Saints look to improve team's bad beginnings
FALSE START: Saints look to improve team's bad beginnings
Thursday October 09, 2003
By Brian Allee-Walsh
Saints offensive coordinator Mike McCarthy is searching for ways to jump-start an offense that has struggled in the first quarter this season.
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-- The offense has produced 10 points in the opening quarter of the first five games, or one point for every 7 ÃƒÂ‚Ã‚Â½ minutes.
-- It has not scored on its five opening possessions this season, continuing a disturbing offensive trend under Coach Jim Haslett.
r In 53 regular-season games since 2000, the Saints have scored only five touchdowns on their opening possession, only once in their past 21 games. That touchdown came against the San Francisco 49ers in Game 7 last season. Deuce McAllister caught a 4-yard scoring pass from quarterback Aaron Brooks.
McCarthy hopes to change his unit's first-possession blahs, beginning Sunday against the Chicago Bears at the Superdome.
"We have not started fast since I've been here," McCarthy said Wednesday. "It's something we've addressed, but we haven't accomplished it. Obviously, it's an area we need to do better.
"We addressed it this morning in depth in our offensive meeting. We actually went through every play, every first series of the first five games. Our emphasis this week is going to be start fast, play with urgency and we've got to get on the board right away. That would be the best thing for our team right now."
McCarthy discovered a common denominator on their first five possessions against Seattle, Houston, Tennessee, Indianapolis and Carolina.
"We had self-inflicted wounds; quarterback pressures, dropped balls, penalties, things that you can attribute to yourself," McCarthy said. "Of the first five series, only once did we give credit to the defense. We credited Tennessee for stopping us. But in the other four games, we stopped ourselves."
Brooks said he is not concerned by his team's inability to score early.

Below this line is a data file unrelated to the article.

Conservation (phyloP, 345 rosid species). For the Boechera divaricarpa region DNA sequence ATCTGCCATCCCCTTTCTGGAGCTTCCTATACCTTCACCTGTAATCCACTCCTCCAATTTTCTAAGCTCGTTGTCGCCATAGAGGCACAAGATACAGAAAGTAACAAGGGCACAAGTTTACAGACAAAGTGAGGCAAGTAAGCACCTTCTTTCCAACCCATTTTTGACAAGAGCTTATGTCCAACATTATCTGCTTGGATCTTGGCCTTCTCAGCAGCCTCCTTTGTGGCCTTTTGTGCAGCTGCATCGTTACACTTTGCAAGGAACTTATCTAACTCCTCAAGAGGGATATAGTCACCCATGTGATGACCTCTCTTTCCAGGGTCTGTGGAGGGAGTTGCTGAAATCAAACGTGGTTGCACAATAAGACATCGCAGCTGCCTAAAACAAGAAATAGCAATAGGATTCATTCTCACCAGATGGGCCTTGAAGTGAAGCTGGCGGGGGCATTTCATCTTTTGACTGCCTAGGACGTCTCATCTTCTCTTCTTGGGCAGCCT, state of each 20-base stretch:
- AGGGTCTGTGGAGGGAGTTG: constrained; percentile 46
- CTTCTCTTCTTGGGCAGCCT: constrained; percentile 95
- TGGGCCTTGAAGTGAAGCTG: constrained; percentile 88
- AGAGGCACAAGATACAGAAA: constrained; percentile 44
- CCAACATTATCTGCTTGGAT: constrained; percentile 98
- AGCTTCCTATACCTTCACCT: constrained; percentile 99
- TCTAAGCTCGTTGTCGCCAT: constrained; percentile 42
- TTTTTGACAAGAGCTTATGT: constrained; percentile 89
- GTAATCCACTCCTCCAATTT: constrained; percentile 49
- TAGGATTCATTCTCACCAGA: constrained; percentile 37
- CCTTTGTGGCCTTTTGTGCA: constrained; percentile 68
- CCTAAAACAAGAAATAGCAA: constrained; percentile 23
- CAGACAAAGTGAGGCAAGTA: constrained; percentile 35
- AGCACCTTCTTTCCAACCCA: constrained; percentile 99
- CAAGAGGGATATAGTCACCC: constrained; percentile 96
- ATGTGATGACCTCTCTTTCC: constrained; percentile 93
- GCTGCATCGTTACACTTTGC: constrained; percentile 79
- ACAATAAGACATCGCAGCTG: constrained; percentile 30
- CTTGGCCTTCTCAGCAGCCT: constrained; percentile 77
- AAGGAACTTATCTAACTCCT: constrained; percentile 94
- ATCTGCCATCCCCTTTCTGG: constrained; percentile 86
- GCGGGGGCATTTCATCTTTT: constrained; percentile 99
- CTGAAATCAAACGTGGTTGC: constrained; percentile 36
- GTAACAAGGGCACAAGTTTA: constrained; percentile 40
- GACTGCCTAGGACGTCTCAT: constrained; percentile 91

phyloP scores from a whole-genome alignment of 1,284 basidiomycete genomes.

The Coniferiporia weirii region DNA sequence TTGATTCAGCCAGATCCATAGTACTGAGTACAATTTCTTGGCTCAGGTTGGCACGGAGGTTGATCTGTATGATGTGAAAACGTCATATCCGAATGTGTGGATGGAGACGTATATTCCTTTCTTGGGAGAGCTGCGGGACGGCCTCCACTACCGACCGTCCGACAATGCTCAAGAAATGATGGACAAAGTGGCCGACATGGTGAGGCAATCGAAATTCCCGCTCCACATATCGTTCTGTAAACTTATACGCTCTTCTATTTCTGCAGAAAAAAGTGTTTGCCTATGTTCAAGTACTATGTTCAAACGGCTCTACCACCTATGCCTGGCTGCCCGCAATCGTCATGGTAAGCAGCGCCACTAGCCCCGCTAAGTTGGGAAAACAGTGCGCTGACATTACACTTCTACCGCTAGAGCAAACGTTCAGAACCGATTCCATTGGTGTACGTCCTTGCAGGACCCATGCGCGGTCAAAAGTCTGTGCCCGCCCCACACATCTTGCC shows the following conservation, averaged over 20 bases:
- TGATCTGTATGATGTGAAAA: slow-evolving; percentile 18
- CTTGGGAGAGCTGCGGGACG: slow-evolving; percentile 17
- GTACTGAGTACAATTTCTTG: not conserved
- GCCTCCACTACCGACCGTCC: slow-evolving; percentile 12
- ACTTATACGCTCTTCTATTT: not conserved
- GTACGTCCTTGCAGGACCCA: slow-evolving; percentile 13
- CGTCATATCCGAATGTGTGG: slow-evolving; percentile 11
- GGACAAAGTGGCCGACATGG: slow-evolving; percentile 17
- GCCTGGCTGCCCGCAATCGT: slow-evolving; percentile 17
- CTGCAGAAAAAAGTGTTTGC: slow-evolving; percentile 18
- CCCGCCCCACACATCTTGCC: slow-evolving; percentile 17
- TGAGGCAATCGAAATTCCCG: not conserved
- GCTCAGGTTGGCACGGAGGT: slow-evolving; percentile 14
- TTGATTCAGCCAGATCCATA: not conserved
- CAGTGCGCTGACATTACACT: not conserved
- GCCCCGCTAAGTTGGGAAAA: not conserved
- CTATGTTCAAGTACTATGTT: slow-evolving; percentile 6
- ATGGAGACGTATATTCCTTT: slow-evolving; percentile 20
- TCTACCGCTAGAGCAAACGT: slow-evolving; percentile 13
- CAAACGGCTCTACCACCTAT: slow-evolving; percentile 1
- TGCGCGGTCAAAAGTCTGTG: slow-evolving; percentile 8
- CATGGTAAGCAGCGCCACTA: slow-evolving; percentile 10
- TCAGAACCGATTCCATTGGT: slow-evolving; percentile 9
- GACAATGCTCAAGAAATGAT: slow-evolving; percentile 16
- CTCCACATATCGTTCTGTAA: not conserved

"Does it mean we're not prepared or not ready to play? No, it just means the defense is ready to play," Brooks said. "The whole thing is overblown. Most games are won in the last minute of the game anyway, whether you jump out in front or not.
"A prime example was Monday night. Tampa Bay went up 21-0 and Indianapolis came back to win, so whether the (Colts) scored on the first drive or not didn't mean anything. What counts is how well you play in the fourth quarter when the game is on the line."
Saints right guard LeCharles Bentley said the coaching staff is trying to emphasize the importance of the offense getting off to a productive start against the Bears.
"Usually that first series you try to chill out and see what's going on," Bentley said. "But we've got to put some points on the board. We've got so many weapons we should be able to score a lot, quite frankly. So there's no reason why we shouldn't be scoring more."
Each game, McCarthy scripts the first 17 offensive plays -- "those are my best first- and second-down thoughts," he said -- and he sees no reason to deviate from that plan.
"Any time there's a problem we evaluate it," McCarthy said. "If I need to change I'd change it. But I don't think the 17 plays are inhibiting us at all.
"I think what happens is there's such a fine line in this business of producing and not producing and we've got to close that small gap. The Carolina game is a perfect example of it. We did so many positive things. Then you get done watching the film, and say, 'Holy cow! We only scored 13 points.' That's a hard game to raise hell with your players afterward.
"But we're going to stay aggressive in our approach because it fits the style of players that we have. We're going to keep doing what we're doing, we've just got to do it better."
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Brian Allee-Walsh can be reached at email@example.com or (504) 826-3805.
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